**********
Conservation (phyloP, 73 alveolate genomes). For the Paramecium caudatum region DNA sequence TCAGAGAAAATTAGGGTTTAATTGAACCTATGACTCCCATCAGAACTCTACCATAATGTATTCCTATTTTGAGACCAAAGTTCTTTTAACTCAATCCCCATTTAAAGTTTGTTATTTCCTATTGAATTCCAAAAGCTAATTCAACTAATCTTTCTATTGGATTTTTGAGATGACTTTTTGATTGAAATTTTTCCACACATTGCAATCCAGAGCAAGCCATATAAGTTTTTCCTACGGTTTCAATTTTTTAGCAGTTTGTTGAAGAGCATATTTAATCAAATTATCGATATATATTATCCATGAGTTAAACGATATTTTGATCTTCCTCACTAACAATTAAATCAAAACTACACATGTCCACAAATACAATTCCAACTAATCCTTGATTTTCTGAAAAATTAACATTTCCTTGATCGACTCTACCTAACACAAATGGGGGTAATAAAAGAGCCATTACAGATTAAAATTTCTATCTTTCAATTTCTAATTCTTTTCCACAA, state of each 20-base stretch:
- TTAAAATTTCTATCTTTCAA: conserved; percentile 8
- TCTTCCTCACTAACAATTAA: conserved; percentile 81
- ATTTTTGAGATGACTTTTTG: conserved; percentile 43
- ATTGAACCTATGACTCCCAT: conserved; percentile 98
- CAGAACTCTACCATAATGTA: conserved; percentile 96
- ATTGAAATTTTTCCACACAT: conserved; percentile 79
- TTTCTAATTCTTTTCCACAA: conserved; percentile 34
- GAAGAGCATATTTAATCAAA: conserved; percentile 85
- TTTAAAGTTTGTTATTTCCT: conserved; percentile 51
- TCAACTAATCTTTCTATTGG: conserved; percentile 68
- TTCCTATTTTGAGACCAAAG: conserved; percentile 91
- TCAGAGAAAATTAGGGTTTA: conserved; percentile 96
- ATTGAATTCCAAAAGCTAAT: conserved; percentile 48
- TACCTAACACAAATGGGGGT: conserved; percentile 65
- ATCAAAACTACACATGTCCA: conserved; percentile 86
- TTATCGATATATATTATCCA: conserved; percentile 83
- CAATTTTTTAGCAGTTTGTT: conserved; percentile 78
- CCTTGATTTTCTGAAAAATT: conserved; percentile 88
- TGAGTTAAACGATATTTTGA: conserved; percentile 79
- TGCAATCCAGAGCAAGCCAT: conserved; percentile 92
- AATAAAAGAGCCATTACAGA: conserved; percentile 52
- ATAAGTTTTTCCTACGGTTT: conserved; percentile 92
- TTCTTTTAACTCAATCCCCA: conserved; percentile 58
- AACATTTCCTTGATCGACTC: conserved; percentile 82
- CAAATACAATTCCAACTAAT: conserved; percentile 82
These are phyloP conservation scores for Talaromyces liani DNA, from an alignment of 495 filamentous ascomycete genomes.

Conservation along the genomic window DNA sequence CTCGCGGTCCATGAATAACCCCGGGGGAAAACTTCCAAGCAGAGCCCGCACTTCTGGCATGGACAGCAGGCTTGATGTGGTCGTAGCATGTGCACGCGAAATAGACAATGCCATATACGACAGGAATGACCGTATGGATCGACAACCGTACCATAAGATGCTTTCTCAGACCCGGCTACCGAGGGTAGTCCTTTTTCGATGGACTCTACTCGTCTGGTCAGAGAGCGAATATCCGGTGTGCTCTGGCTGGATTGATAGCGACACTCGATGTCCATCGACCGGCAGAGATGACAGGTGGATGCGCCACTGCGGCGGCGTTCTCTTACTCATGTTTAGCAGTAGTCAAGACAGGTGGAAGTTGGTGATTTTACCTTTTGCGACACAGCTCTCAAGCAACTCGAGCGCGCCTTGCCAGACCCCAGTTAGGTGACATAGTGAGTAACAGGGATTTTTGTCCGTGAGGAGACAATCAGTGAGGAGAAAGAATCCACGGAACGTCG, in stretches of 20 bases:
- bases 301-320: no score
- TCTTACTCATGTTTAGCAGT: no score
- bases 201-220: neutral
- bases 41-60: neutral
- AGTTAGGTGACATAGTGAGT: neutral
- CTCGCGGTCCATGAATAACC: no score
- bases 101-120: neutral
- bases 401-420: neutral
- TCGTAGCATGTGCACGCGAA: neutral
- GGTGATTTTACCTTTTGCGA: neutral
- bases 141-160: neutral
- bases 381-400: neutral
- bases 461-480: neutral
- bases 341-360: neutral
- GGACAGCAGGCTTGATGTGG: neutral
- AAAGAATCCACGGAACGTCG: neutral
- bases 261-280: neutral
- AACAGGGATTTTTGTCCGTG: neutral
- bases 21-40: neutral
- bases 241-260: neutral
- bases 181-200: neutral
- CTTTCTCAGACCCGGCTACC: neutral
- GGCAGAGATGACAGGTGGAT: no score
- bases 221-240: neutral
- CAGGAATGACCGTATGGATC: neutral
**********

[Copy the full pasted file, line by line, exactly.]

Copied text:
Conservation (phyloP, 73 alveolate genomes). For the Paramecium caudatum region DNA sequence TCAGAGAAAATTAGGGTTTAATTGAACCTATGACTCCCATCAGAACTCTACCATAATGTATTCCTATTTTGAGACCAAAGTTCTTTTAACTCAATCCCCATTTAAAGTTTGTTATTTCCTATTGAATTCCAAAAGCTAATTCAACTAATCTTTCTATTGGATTTTTGAGATGACTTTTTGATTGAAATTTTTCCACACATTGCAATCCAGAGCAAGCCATATAAGTTTTTCCTACGGTTTCAATTTTTTAGCAGTTTGTTGAAGAGCATATTTAATCAAATTATCGATATATATTATCCATGAGTTAAACGATATTTTGATCTTCCTCACTAACAATTAAATCAAAACTACACATGTCCACAAATACAATTCCAACTAATCCTTGATTTTCTGAAAAATTAACATTTCCTTGATCGACTCTACCTAACACAAATGGGGGTAATAAAAGAGCCATTACAGATTAAAATTTCTATCTTTCAATTTCTAATTCTTTTCCACAA, state of each 20-base stretch:
- TTAAAATTTCTATCTTTCAA: conserved; percentile 8
- TCTTCCTCACTAACAATTAA: conserved; percentile 81
- ATTTTTGAGATGACTTTTTG: conserved; percentile 43
- ATTGAACCTATGACTCCCAT: conserved; percentile 98
- CAGAACTCTACCATAATGTA: conserved; percentile 96
- ATTGAAATTTTTCCACACAT: conserved; percentile 79
- TTTCTAATTCTTTTCCACAA: conserved; percentile 34
- GAAGAGCATATTTAATCAAA: conserved; percentile 85
- TTTAAAGTTTGTTATTTCCT: conserved; percentile 51
- TCAACTAATCTTTCTATTGG: conserved; percentile 68
- TTCCTATTTTGAGACCAAAG: conserved; percentile 91
- TCAGAGAAAATTAGGGTTTA: conserved; percentile 96
- ATTGAATTCCAAAAGCTAAT: conserved; percentile 48
- TACCTAACACAAATGGGGGT: conserved; percentile 65
- ATCAAAACTACACATGTCCA: conserved; percentile 86
- TTATCGATATATATTATCCA: conserved; percentile 83
- CAATTTTTTAGCAGTTTGTT: conserved; percentile 78
- CCTTGATTTTCTGAAAAATT: conserved; percentile 88
- TGAGTTAAACGATATTTTGA: conserved; percentile 79
- TGCAATCCAGAGCAAGCCAT: conserved; percentile 92
- AATAAAAGAGCCATTACAGA: conserved; percentile 52
- ATAAGTTTTTCCTACGGTTT: conserved; percentile 92
- TTCTTTTAACTCAATCCCCA: conserved; percentile 58
- AACATTTCCTTGATCGACTC: conserved; percentile 82
- CAAATACAATTCCAACTAAT: conserved; percentile 82
These are phyloP conservation scores for Talaromyces liani DNA, from an alignment of 495 filamentous ascomycete genomes.

Conservation along the genomic window DNA sequence CTCGCGGTCCATGAATAACCCCGGGGGAAAACTTCCAAGCAGAGCCCGCACTTCTGGCATGGACAGCAGGCTTGATGTGGTCGTAGCATGTGCACGCGAAATAGACAATGCCATATACGACAGGAATGACCGTATGGATCGACAACCGTACCATAAGATGCTTTCTCAGACCCGGCTACCGAGGGTAGTCCTTTTTCGATGGACTCTACTCGTCTGGTCAGAGAGCGAATATCCGGTGTGCTCTGGCTGGATTGATAGCGACACTCGATGTCCATCGACCGGCAGAGATGACAGGTGGATGCGCCACTGCGGCGGCGTTCTCTTACTCATGTTTAGCAGTAGTCAAGACAGGTGGAAGTTGGTGATTTTACCTTTTGCGACACAGCTCTCAAGCAACTCGAGCGCGCCTTGCCAGACCCCAGTTAGGTGACATAGTGAGTAACAGGGATTTTTGTCCGTGAGGAGACAATCAGTGAGGAGAAAGAATCCACGGAACGTCG, in stretches of 20 bases:
- bases 301-320: no score
- TCTTACTCATGTTTAGCAGT: no score
- bases 201-220: neutral
- bases 41-60: neutral
- AGTTAGGTGACATAGTGAGT: neutral
- CTCGCGGTCCATGAATAACC: no score
- bases 101-120: neutral
- bases 401-420: neutral
- TCGTAGCATGTGCACGCGAA: neutral
- GGTGATTTTACCTTTTGCGA: neutral
- bases 141-160: neutral
- bases 381-400: neutral
- bases 461-480: neutral
- bases 341-360: neutral
- GGACAGCAGGCTTGATGTGG: neutral
- AAAGAATCCACGGAACGTCG: neutral
- bases 261-280: neutral
- AACAGGGATTTTTGTCCGTG: neutral
- bases 21-40: neutral
- bases 241-260: neutral
- bases 181-200: neutral
- CTTTCTCAGACCCGGCTACC: neutral
- GGCAGAGATGACAGGTGGAT: no score
- bases 221-240: neutral
- CAGGAATGACCGTATGGATC: neutral